Urnula sp., an Endophyte of Dicksonia antarctica , Making a Fragrant Mixture of Biologically Active Volatile Organic Compounds
MetadataShow full item record
Urnula sp. was isolated as an endophyte of Dicksonia antarctica and identified primarily on the basis of its ITS sequence and morphological features. The anamorphic state of the fungus appeared as a hyphomyceteous-like fungus as based on its features in culture and scanning electron microscopy examination of its spores. On potato dextrose agar (PDA), the organism makes a characteristic fragrance resembling peach pie with vanilla overtones. A GC/MS analysis done on the volatile organic compounds (VOCs) of this organism, trapped by carbotrap methodology, revealed over 150 compounds with high MS matching quality being noted for 44 of these. Some of the most abundantly produced compounds included 4-decene, tridecane, 2-decene (E), 2-dodecene, (Z,E)-alpha-farnesene, butanoic acid, pentyl ester, and 1-hexanol,2-ethyl. In addition, vanillin, methyl vanillin, and many other fragrant substances were noted including isomenthol, pyrazine derivatives, and 3-decanone. In split plate bioassay tests on potato dextrose agar (PDA), Botrytis cinerea, Ceratocystis ulmi, Pythium ultimum, Fusarium solani, and Rhizoctonia solani were inhibited at levels of 24 to 50% of their normal growth on this medium. Bioreactors supporting fungal growth on 50 g of beet pulp waste, using stainless steel carbotraps, yielded over 180 mg of hydrocarbon-based products collected over 6 weeks of incubation. Similarly, because this organism is making one of the largest sets of VOCs as any fungus examined to date, producing many compounds of commercial interest, it has enormous biotechnical potential. The role of the VOCs in the biology and ecology of this endophyte may be related to the antimicrobial activities that they possess.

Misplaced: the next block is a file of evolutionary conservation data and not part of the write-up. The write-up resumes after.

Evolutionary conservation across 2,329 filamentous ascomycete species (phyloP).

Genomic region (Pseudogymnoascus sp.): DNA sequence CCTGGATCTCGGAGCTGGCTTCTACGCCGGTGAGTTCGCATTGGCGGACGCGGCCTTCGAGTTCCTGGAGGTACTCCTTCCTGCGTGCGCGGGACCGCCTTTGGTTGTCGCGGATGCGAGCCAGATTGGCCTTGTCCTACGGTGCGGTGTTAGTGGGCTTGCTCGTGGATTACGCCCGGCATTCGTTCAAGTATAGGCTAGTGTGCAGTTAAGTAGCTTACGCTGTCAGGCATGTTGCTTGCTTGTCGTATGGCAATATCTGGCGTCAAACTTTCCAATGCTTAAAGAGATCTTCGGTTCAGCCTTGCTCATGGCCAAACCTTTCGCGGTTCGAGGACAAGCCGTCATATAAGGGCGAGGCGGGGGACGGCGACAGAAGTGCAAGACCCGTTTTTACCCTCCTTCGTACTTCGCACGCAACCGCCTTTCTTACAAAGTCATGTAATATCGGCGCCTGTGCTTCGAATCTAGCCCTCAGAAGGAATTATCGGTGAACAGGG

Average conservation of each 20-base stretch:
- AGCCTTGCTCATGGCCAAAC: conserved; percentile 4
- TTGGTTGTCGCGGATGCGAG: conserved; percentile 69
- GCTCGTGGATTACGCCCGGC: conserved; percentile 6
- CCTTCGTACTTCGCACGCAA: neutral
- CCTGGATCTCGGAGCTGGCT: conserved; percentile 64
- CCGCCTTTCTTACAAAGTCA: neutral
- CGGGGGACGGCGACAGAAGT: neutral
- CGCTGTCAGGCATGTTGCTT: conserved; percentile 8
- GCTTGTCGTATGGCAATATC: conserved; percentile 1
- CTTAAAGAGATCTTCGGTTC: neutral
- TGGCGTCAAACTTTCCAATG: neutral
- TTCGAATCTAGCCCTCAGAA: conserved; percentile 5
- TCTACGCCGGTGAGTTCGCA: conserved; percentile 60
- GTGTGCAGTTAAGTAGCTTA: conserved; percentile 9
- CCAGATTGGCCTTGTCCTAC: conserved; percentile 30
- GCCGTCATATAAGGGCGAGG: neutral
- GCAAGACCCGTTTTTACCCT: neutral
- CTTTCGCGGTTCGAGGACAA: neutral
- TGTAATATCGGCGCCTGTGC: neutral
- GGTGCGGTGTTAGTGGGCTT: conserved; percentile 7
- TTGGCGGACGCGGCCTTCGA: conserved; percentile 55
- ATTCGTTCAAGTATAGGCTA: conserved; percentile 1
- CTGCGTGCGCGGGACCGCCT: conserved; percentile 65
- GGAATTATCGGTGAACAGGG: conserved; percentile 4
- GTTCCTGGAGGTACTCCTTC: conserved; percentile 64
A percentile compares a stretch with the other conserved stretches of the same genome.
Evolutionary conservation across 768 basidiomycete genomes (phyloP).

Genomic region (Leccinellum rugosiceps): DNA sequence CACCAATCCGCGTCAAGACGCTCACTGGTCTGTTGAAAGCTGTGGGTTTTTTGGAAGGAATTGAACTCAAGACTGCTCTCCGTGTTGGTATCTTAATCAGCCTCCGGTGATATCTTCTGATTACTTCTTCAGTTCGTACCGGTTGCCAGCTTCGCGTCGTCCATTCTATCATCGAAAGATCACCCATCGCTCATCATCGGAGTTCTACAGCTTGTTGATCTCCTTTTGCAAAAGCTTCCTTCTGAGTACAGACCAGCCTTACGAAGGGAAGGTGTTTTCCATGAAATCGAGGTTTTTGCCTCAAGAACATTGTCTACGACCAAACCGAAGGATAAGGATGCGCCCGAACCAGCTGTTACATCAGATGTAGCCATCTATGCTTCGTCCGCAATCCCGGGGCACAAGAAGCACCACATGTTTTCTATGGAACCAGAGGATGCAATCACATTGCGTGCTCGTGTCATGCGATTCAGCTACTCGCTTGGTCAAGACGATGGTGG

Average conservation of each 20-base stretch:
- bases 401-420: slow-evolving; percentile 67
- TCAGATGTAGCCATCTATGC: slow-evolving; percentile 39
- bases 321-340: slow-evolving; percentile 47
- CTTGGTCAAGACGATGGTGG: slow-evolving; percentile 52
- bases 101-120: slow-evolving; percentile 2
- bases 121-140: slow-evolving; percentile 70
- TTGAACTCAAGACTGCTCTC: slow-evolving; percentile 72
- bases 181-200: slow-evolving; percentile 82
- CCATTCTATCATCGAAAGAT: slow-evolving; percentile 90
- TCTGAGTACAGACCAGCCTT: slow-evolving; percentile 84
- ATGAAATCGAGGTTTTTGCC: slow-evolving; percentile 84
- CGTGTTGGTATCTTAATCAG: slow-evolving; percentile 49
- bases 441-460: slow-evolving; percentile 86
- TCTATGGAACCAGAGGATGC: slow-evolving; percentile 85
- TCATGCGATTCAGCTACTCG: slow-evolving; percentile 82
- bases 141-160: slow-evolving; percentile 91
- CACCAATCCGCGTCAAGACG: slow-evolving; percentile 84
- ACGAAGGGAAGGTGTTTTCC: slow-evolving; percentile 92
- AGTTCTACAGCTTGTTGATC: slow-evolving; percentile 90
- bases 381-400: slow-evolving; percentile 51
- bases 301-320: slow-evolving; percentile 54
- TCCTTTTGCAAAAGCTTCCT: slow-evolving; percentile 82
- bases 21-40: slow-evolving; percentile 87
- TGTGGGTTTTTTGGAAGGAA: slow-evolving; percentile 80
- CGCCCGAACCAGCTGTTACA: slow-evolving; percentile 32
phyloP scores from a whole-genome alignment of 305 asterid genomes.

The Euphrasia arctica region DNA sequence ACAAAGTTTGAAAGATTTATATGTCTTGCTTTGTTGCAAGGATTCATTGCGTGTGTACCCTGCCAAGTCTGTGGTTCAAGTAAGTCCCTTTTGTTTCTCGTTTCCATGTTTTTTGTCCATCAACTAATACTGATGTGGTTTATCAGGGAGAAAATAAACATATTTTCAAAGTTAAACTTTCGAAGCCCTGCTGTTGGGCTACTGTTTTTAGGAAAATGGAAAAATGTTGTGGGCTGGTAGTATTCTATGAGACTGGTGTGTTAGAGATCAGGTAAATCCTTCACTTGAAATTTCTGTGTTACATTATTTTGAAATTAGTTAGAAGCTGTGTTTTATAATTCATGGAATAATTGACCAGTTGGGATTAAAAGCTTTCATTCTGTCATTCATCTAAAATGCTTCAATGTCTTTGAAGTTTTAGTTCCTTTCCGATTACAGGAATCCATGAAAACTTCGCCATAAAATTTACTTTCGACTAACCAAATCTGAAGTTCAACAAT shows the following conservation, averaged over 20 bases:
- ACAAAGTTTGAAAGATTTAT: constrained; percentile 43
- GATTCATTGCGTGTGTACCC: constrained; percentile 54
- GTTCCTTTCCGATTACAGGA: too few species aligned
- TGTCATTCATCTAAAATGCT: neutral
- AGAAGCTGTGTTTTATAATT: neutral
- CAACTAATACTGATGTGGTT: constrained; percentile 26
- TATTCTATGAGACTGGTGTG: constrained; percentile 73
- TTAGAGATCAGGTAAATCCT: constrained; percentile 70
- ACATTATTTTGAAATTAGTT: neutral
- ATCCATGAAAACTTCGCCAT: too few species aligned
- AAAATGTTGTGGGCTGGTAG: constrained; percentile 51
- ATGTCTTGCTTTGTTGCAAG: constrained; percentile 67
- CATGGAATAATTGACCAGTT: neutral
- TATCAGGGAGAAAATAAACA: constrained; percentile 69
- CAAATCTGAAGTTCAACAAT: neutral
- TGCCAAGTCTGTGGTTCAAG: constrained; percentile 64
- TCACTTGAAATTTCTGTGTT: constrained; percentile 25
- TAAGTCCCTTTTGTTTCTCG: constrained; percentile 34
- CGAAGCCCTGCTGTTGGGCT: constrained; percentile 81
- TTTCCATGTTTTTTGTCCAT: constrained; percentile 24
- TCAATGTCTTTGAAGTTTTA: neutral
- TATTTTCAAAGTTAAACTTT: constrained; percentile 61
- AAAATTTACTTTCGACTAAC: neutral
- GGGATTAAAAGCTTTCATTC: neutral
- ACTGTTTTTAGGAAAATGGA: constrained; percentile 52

Strobel, Gary, Amy Ericksen, Joe Sear, Jie Xie, Brad Geary, and Bryan Blatt. "Urnula sp., an Endophyte of Dicksonia antarctica , Making a Fragrant Mixture of Biologically Active Volatile Organic Compounds." Microbial Ecology 74, no. 2 (February 2017): 312-321. DOI:https://dx.doi.org/10.1007/s00248-017-0947-5.